Anyone else had any experience with this? I remember high siding because of this. Luckily not in a race to be run over by a hundred riders.


Custom build and shoe overlap? I would want my money back.


Turns out that shoe overlap is common. Especially among pro climbers who are small and have short arms.

So why would you want your money back? Tell us HOW this overlap can have any effect? I had an old Motobecane that had overlap. I managed to crash the bike because of this but at a standstill. Would you want your money back from Motobecane?

Do you suppose a company that has been building custom bikes for 60 years doesn't know what they're doing?

I'm not trying to insult you. I'm suggesting that if you don't have any direct experience with this sort of thing just making comments isn't helpful.


Sounds like a communications error of the first order.

For example, 56cm is a great frame size, I ride one myself.
But a rider who expected a 52 would be surprised to find a
56. Ditto for a 'surprise' toeclip overlap on a custom frame.

--
Andrew Muzi
www.yellowjersey.org/
Open every day since 1 April, 1971


  #25  
Old March 14th 17, 01:31 AM posted to rec.bicycles.tech
ERSHC
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Posts: 25
Default Shoe Overlap

On Sun, 12 Mar 2017 14:29:09 -0700 (PDT), wrote:
On Sunday, March 12, 2017 at 5:02:44 AM UTC-7, wrote:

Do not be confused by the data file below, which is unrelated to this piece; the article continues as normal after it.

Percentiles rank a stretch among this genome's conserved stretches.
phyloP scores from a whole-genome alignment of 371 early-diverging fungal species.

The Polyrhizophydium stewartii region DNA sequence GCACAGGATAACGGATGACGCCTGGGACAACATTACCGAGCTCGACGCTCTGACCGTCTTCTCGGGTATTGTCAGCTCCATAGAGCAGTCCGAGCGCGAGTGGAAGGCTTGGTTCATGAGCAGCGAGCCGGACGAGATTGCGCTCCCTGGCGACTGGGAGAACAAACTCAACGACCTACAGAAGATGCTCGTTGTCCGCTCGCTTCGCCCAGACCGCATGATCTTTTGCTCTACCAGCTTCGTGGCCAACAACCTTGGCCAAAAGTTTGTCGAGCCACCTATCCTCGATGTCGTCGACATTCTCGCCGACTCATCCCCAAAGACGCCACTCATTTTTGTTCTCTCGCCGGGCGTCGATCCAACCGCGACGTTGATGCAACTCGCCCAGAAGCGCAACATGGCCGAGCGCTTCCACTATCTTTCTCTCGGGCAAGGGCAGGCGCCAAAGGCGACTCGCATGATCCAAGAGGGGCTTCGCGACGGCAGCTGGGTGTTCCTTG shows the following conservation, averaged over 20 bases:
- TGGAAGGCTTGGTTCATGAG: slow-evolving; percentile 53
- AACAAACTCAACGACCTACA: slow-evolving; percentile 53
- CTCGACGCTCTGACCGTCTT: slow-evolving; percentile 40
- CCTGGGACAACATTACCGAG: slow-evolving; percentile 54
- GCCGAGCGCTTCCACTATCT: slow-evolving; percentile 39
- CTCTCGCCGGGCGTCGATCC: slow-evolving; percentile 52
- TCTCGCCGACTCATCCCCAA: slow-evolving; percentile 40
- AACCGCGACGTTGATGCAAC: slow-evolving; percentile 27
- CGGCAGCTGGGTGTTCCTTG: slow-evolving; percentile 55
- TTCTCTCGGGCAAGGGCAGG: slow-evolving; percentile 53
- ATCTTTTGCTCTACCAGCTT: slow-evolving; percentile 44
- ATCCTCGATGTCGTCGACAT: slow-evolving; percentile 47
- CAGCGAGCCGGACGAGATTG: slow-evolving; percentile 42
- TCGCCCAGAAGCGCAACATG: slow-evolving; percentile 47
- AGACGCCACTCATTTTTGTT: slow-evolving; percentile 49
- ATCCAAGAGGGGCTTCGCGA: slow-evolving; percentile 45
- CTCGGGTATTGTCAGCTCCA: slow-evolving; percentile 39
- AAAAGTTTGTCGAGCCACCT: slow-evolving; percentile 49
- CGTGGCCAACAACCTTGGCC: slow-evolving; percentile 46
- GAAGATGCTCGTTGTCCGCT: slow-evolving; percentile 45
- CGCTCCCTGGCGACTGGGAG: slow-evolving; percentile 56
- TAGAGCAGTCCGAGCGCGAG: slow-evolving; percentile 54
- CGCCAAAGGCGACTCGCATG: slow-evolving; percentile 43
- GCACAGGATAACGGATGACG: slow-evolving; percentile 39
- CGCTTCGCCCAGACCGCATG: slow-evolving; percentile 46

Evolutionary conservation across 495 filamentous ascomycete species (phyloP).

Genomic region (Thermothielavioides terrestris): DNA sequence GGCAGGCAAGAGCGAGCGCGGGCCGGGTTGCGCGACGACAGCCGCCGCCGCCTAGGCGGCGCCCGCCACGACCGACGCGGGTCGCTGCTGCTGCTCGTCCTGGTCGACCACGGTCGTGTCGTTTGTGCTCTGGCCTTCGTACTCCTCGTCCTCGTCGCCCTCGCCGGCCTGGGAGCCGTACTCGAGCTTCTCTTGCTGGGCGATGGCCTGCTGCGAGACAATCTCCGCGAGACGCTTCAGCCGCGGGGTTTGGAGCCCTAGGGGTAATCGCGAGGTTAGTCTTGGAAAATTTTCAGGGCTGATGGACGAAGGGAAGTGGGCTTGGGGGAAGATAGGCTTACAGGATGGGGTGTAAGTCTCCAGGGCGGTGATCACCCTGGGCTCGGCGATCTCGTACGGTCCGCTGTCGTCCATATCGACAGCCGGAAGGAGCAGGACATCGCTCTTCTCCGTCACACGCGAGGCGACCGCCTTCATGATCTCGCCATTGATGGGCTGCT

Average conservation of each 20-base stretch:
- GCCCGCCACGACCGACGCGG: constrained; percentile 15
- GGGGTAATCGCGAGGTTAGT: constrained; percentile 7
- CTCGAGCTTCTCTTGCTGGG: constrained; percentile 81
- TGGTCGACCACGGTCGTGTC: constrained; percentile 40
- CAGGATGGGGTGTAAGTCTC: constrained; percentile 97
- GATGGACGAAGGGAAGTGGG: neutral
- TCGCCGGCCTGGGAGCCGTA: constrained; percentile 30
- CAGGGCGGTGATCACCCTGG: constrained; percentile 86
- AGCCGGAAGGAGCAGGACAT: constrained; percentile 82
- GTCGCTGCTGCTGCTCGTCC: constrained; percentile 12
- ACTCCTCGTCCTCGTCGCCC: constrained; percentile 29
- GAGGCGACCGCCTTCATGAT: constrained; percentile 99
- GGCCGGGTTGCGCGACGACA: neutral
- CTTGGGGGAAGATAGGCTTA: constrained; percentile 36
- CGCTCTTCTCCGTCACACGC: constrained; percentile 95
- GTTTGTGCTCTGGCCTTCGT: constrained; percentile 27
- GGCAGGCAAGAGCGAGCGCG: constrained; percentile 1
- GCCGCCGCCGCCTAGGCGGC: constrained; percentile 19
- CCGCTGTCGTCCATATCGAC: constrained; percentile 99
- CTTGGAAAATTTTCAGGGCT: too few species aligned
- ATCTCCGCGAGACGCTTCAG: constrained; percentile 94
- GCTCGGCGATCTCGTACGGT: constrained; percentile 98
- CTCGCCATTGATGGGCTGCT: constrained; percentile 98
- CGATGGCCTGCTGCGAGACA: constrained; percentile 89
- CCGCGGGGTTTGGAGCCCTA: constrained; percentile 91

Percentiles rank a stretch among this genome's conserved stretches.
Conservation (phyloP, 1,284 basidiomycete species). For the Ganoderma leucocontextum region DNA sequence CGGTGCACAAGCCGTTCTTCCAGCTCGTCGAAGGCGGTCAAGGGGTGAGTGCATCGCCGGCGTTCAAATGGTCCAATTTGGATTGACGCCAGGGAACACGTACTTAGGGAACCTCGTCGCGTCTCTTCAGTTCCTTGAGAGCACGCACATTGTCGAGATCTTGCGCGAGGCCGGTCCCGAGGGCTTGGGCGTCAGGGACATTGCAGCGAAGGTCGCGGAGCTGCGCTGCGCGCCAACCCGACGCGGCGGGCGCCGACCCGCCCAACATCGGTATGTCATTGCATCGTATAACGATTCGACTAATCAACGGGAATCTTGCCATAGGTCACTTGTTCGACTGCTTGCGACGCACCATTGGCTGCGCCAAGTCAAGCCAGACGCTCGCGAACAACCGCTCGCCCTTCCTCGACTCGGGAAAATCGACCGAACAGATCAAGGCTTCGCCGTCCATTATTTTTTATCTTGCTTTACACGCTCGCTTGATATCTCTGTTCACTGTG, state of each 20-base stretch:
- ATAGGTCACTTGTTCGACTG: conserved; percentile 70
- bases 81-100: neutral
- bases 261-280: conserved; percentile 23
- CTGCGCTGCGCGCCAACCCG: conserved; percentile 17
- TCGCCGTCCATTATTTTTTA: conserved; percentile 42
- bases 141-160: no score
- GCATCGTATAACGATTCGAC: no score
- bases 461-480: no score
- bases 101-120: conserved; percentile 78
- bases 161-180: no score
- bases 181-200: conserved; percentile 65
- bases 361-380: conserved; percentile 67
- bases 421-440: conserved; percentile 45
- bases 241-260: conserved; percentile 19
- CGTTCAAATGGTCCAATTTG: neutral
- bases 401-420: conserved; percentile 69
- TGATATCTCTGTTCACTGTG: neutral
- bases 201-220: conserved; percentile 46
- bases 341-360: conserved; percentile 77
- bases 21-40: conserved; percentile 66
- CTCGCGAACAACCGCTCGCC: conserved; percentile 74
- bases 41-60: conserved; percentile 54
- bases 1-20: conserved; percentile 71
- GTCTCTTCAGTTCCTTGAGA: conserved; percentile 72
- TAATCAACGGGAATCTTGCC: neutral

On Friday, March 10, 2017 at 6:14:43 PM UTC+1, wrote:
A friend of mine just had a custom bike built and although it fits great there is a 2 cm shoe overlap of the front wheel. The danger of this is making a hard turn and trying to straighten out with your foot then in the way. Criterium racers in particular could do this because they only stop pedalling at the absolute apex and then start again with the front wheel still turned.

Anyone else had any experience with this? I remember high siding because of this. Luckily not in a race to be run over by a hundred riders.


Custom build and shoe overlap? I would want my money back.


Turns out that shoe overlap is common. Especially among pro climbers who are small and have short arms.

So why would you want your money back? Tell us HOW this overlap can have any effect? I had an old Motobecane that had overlap. I managed to crash the bike because of this but at a standstill. Would you want your money back from Motobecane?

Do you suppose a company that has been building custom bikes for 60 years doesn't know what they're doing?

I'm not trying to insult you. I'm suggesting that if you don't have any direct experience with this sort of thing just making comments isn't helpful.


It may make the bike bike not-race-legal.

UCI CLARIFICATION GUIDE OF THE UCI TECHNICAL REGULATION quotes

ARTICLE 1.3.009: "The bicycle should have handlebars which allow it to
be ridden and manoeuvred in any circumstances and in complete safety.”

and adds the comentary: " ... Bicycles shall have at least 89 mm
clearance between the pedal spindle and the front tyre when turned to
any position in accordance with the requirements of the EN14781 safety